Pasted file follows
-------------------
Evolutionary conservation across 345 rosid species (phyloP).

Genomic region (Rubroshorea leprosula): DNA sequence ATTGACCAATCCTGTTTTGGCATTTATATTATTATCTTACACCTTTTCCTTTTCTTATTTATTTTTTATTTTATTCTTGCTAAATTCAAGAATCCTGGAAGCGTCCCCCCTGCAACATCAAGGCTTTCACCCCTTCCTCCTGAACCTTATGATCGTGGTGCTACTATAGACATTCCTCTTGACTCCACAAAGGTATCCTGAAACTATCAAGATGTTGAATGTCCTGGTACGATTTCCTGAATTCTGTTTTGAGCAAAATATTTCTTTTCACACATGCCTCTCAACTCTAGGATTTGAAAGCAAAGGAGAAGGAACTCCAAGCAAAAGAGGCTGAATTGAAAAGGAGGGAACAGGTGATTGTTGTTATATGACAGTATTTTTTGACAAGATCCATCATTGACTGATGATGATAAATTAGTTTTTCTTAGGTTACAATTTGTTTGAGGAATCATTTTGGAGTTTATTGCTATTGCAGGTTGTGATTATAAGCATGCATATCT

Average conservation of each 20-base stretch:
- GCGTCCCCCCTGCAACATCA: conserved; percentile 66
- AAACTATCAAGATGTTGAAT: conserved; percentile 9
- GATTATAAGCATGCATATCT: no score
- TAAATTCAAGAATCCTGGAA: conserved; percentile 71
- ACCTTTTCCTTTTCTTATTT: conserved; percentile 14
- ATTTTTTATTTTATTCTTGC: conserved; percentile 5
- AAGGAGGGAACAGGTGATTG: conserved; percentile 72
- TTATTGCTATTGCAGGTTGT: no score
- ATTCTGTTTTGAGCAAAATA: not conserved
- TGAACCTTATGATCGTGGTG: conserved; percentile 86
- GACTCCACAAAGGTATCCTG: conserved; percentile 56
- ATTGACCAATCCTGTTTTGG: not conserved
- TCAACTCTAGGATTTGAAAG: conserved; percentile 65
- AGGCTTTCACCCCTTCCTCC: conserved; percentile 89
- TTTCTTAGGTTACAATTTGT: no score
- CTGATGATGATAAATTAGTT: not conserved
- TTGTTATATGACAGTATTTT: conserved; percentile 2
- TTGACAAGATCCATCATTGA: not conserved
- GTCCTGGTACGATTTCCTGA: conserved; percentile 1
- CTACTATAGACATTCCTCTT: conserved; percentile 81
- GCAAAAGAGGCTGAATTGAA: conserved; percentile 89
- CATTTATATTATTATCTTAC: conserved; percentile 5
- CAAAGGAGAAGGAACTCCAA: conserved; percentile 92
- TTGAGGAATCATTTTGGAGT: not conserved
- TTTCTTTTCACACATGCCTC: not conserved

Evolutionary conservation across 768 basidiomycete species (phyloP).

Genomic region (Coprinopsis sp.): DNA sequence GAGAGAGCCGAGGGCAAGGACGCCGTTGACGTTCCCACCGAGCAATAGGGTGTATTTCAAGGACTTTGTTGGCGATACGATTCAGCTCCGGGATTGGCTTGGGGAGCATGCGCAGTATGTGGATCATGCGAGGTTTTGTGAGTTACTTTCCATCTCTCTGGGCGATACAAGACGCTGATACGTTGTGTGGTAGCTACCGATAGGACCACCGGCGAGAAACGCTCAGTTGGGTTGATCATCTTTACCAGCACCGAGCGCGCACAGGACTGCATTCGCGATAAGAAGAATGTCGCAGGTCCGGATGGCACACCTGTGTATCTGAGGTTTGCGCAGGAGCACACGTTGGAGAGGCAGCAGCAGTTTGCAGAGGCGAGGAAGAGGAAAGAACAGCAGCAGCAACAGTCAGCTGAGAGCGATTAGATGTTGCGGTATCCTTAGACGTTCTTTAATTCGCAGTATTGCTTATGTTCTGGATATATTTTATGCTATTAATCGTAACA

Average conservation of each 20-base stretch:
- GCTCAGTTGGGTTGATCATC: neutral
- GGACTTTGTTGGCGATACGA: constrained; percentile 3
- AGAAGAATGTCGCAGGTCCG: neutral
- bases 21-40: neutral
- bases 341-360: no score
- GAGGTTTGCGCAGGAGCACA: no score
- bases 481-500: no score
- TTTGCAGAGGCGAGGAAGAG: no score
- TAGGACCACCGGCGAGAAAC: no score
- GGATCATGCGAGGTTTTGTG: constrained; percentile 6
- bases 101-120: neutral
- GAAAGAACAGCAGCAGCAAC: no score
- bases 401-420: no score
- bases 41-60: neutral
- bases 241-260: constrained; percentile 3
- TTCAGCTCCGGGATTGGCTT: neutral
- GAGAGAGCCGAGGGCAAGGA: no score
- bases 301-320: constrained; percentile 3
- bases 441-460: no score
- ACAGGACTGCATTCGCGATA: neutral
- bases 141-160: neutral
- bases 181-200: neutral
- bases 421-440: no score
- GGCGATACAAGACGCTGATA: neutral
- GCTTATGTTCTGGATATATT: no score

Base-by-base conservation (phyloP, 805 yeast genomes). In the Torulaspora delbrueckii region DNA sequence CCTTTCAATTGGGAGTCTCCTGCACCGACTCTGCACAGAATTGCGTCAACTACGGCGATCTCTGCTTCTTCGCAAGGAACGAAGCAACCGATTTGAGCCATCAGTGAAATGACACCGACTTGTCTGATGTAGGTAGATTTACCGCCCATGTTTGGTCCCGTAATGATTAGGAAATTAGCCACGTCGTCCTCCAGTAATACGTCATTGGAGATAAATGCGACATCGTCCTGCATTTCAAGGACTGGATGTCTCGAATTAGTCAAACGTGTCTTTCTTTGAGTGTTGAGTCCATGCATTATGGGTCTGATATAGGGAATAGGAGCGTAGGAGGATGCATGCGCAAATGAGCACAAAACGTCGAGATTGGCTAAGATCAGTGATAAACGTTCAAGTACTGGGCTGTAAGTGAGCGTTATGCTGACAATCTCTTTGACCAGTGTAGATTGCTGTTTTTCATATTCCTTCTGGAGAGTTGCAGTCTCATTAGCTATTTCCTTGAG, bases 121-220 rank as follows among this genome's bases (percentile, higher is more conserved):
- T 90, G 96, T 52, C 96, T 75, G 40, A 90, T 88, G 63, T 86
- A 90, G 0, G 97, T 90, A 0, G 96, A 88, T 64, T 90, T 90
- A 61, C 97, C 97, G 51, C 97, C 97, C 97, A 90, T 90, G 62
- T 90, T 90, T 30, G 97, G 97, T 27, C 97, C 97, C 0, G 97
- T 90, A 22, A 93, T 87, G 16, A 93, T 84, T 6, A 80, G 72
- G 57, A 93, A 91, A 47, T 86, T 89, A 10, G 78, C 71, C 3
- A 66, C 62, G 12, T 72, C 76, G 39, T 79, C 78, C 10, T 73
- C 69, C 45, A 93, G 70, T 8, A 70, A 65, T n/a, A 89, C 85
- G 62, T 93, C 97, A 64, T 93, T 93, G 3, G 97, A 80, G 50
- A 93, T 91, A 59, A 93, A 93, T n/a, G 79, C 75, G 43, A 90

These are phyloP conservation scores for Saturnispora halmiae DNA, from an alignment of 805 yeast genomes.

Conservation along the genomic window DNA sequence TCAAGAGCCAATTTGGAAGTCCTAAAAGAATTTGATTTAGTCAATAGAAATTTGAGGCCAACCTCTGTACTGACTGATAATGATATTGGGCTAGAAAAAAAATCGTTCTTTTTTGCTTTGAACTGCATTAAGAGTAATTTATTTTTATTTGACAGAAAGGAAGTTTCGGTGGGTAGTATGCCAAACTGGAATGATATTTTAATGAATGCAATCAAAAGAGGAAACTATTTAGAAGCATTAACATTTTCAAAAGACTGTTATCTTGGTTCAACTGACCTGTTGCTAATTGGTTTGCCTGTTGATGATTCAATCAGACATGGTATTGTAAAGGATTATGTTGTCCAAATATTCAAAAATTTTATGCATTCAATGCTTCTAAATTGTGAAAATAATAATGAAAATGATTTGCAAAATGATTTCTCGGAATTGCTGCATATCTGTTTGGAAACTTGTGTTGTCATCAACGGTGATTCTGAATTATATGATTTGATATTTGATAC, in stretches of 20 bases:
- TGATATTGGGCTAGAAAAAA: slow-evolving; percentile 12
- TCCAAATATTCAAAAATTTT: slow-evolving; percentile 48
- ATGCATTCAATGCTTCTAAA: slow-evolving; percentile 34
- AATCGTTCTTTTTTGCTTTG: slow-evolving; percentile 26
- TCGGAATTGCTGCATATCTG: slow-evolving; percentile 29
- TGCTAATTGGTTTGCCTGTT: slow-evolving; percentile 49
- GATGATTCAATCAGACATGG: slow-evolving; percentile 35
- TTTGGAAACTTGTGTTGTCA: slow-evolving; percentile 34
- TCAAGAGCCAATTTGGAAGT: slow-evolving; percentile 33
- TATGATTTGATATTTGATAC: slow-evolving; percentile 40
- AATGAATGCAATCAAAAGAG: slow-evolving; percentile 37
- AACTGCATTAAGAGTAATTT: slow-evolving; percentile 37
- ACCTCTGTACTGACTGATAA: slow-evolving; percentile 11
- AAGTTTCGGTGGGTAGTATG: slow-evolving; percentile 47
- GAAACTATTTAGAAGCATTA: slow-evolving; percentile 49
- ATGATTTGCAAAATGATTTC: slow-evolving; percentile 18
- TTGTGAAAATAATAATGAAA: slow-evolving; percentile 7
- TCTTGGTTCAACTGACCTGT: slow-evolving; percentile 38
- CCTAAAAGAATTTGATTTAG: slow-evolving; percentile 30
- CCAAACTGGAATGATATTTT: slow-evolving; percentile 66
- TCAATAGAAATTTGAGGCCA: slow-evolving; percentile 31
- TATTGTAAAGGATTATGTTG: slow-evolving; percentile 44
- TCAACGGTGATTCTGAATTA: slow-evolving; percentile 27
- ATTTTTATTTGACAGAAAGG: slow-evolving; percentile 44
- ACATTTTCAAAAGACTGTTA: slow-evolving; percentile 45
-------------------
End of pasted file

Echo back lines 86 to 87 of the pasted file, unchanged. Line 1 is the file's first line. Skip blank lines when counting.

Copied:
- TTGTGAAAATAATAATGAAA: slow-evolving; percentile 7
- TCTTGGTTCAACTGACCTGT: slow-evolving; percentile 38